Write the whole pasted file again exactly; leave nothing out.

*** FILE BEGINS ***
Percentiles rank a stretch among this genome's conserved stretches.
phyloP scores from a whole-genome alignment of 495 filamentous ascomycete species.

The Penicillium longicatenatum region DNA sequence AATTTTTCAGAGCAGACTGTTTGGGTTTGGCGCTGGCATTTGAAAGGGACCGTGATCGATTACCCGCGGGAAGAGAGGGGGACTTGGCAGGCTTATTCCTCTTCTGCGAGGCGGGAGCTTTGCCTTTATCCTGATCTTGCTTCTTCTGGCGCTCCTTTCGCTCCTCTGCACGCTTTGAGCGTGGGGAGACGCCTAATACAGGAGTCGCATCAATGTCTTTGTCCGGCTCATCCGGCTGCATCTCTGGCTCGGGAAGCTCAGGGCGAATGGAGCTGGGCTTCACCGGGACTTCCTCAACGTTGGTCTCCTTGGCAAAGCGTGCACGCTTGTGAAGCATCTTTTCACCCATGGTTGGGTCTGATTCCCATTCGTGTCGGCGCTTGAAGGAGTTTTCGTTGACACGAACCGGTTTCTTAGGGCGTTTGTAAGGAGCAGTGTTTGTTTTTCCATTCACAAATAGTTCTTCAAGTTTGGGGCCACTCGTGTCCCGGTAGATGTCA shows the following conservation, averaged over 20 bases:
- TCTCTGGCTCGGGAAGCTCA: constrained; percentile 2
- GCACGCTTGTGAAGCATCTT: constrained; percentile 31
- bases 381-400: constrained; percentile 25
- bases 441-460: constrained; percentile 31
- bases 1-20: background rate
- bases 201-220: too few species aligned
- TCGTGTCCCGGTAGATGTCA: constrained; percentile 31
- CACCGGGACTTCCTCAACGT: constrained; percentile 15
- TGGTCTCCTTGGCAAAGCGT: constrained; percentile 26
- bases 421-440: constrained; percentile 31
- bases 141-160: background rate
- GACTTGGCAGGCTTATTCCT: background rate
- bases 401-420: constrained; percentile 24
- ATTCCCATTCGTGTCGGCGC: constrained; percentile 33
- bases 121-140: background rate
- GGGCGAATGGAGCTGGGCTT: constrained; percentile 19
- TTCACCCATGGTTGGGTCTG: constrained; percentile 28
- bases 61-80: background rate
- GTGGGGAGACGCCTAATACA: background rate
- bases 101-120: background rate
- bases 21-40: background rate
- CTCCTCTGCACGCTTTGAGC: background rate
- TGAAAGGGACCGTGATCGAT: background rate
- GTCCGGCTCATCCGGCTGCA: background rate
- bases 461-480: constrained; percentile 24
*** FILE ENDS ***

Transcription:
Percentiles rank a stretch among this genome's conserved stretches.
phyloP scores from a whole-genome alignment of 495 filamentous ascomycete species.

The Penicillium longicatenatum region DNA sequence AATTTTTCAGAGCAGACTGTTTGGGTTTGGCGCTGGCATTTGAAAGGGACCGTGATCGATTACCCGCGGGAAGAGAGGGGGACTTGGCAGGCTTATTCCTCTTCTGCGAGGCGGGAGCTTTGCCTTTATCCTGATCTTGCTTCTTCTGGCGCTCCTTTCGCTCCTCTGCACGCTTTGAGCGTGGGGAGACGCCTAATACAGGAGTCGCATCAATGTCTTTGTCCGGCTCATCCGGCTGCATCTCTGGCTCGGGAAGCTCAGGGCGAATGGAGCTGGGCTTCACCGGGACTTCCTCAACGTTGGTCTCCTTGGCAAAGCGTGCACGCTTGTGAAGCATCTTTTCACCCATGGTTGGGTCTGATTCCCATTCGTGTCGGCGCTTGAAGGAGTTTTCGTTGACACGAACCGGTTTCTTAGGGCGTTTGTAAGGAGCAGTGTTTGTTTTTCCATTCACAAATAGTTCTTCAAGTTTGGGGCCACTCGTGTCCCGGTAGATGTCA shows the following conservation, averaged over 20 bases:
- TCTCTGGCTCGGGAAGCTCA: constrained; percentile 2
- GCACGCTTGTGAAGCATCTT: constrained; percentile 31
- bases 381-400: constrained; percentile 25
- bases 441-460: constrained; percentile 31
- bases 1-20: background rate
- bases 201-220: too few species aligned
- TCGTGTCCCGGTAGATGTCA: constrained; percentile 31
- CACCGGGACTTCCTCAACGT: constrained; percentile 15
- TGGTCTCCTTGGCAAAGCGT: constrained; percentile 26
- bases 421-440: constrained; percentile 31
- bases 141-160: background rate
- GACTTGGCAGGCTTATTCCT: background rate
- bases 401-420: constrained; percentile 24
- ATTCCCATTCGTGTCGGCGC: constrained; percentile 33
- bases 121-140: background rate
- GGGCGAATGGAGCTGGGCTT: constrained; percentile 19
- TTCACCCATGGTTGGGTCTG: constrained; percentile 28
- bases 61-80: background rate
- GTGGGGAGACGCCTAATACA: background rate
- bases 101-120: background rate
- bases 21-40: background rate
- CTCCTCTGCACGCTTTGAGC: background rate
- TGAAAGGGACCGTGATCGAT: background rate
- GTCCGGCTCATCCGGCTGCA: background rate
- bases 461-480: constrained; percentile 24